Policy-driven snapshot management and replication tools. Currently using ZFS for underlying next-gen storage, with explicit plans to support btrfs when btrfs becomes more reliable. Primarily intended for Linux, but BSD use is supported and reasonably frequently tested.
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Latest commit b4bed03 Aug 17, 2016 @jimsalterjrs committed on GitHub Merge pull request #45 from faceprint/master
add --quiet option

README.md

sanoid logo

Sanoid is a policy-driven snapshot management tool for ZFS filesystems. When combined with the Linux KVM hypervisor, you can use it to make your systems functionally immortal.

sanoid rollback demo
(Real time demo: rolling back a full-scale cryptomalware infection in seconds!)

More prosaically, you can use Sanoid to create, automatically thin, and monitor snapshots and pool health from a single eminently human-readable TOML config file at /etc/sanoid/sanoid.conf. (Sanoid also requires a "defaults" file located at /etc/sanoid/sanoid.defaults.conf, which is not user-editable.) A typical Sanoid system would have a single cron job:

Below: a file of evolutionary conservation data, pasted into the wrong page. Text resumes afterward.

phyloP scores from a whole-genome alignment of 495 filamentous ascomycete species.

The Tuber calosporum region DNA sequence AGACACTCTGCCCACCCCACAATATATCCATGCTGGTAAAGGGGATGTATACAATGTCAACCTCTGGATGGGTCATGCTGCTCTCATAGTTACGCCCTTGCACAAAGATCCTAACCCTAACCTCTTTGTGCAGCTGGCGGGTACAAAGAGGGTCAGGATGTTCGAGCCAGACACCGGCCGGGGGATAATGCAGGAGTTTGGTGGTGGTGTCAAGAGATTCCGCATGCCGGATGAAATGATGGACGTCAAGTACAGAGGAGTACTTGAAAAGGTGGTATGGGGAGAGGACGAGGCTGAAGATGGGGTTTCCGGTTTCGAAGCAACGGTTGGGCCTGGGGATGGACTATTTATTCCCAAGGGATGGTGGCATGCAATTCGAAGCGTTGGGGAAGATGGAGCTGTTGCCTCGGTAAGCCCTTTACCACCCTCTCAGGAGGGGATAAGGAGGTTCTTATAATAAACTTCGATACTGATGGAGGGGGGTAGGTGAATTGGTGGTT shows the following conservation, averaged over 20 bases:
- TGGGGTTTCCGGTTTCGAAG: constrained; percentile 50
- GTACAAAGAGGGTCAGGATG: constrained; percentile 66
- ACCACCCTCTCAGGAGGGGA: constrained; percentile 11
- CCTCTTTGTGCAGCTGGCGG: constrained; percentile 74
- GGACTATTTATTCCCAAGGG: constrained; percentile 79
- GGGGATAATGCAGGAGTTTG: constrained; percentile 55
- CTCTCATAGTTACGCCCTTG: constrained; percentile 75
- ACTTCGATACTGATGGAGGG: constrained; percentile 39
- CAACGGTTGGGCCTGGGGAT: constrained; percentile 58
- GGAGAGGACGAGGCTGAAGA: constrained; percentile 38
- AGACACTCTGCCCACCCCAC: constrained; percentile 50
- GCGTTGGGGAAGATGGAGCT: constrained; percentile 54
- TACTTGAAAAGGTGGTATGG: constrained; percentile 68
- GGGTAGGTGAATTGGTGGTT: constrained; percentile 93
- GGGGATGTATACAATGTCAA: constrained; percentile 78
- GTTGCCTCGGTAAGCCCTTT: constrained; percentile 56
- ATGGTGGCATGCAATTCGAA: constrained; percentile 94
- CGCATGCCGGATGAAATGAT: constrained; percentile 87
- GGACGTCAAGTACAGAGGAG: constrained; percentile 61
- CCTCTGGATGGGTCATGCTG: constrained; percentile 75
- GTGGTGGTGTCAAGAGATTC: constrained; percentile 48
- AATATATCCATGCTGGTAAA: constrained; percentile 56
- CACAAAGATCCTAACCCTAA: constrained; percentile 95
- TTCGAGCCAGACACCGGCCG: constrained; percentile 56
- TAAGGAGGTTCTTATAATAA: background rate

* * * * * /usr/local/bin/sanoid --cron

And its /etc/sanoid/sanoid.conf might look something like this:

[data/home]
    use_template = production
[data/images]
    use_template = production
    recursive = yes
    process_children_only = yes
[data/images/win7]
    hourly = 4

#############################
# templates below this line #
#############################

[template_production]
        hourly = 36
        daily = 30
        monthly = 3
        yearly = 0
        autosnap = yes
        autoprune = yes

Which would be enough to tell sanoid to take and keep 36 hourly snapshots, 30 dailies, 3 monthlies, and no yearlies for all datasets under data/images (but not data/images itself, since process_children_only is set). Except in the case of data/images/win7-spice, which follows the same template (since it's a child of data/images) but only keeps 4 hourlies for whatever reason.

Sanoid also includes a replication tool, syncoid, which facilitates the asynchronous incremental replication of ZFS filesystems. A typical syncoid command might look like this:

syncoid data/images/vm backup/images/vm

Which would replicate the specified ZFS filesystem (aka dataset) from the data pool to the backup pool on the local system, or

syncoid data/images/vm root@remotehost:backup/images/vm

Which would push-replicate the specified ZFS filesystem from the local host to remotehost over an SSH tunnel, or

syncoid root@remotehost:data/images/vm backup/images/vm

Which would pull-replicate the filesystem from the remote host to the local system over an SSH tunnel.

Syncoid supports recursive replication (replication of a dataset and all its child datasets) and uses mbuffer buffering, lzop compression, and pv progress bars if the utilities are available on the systems used.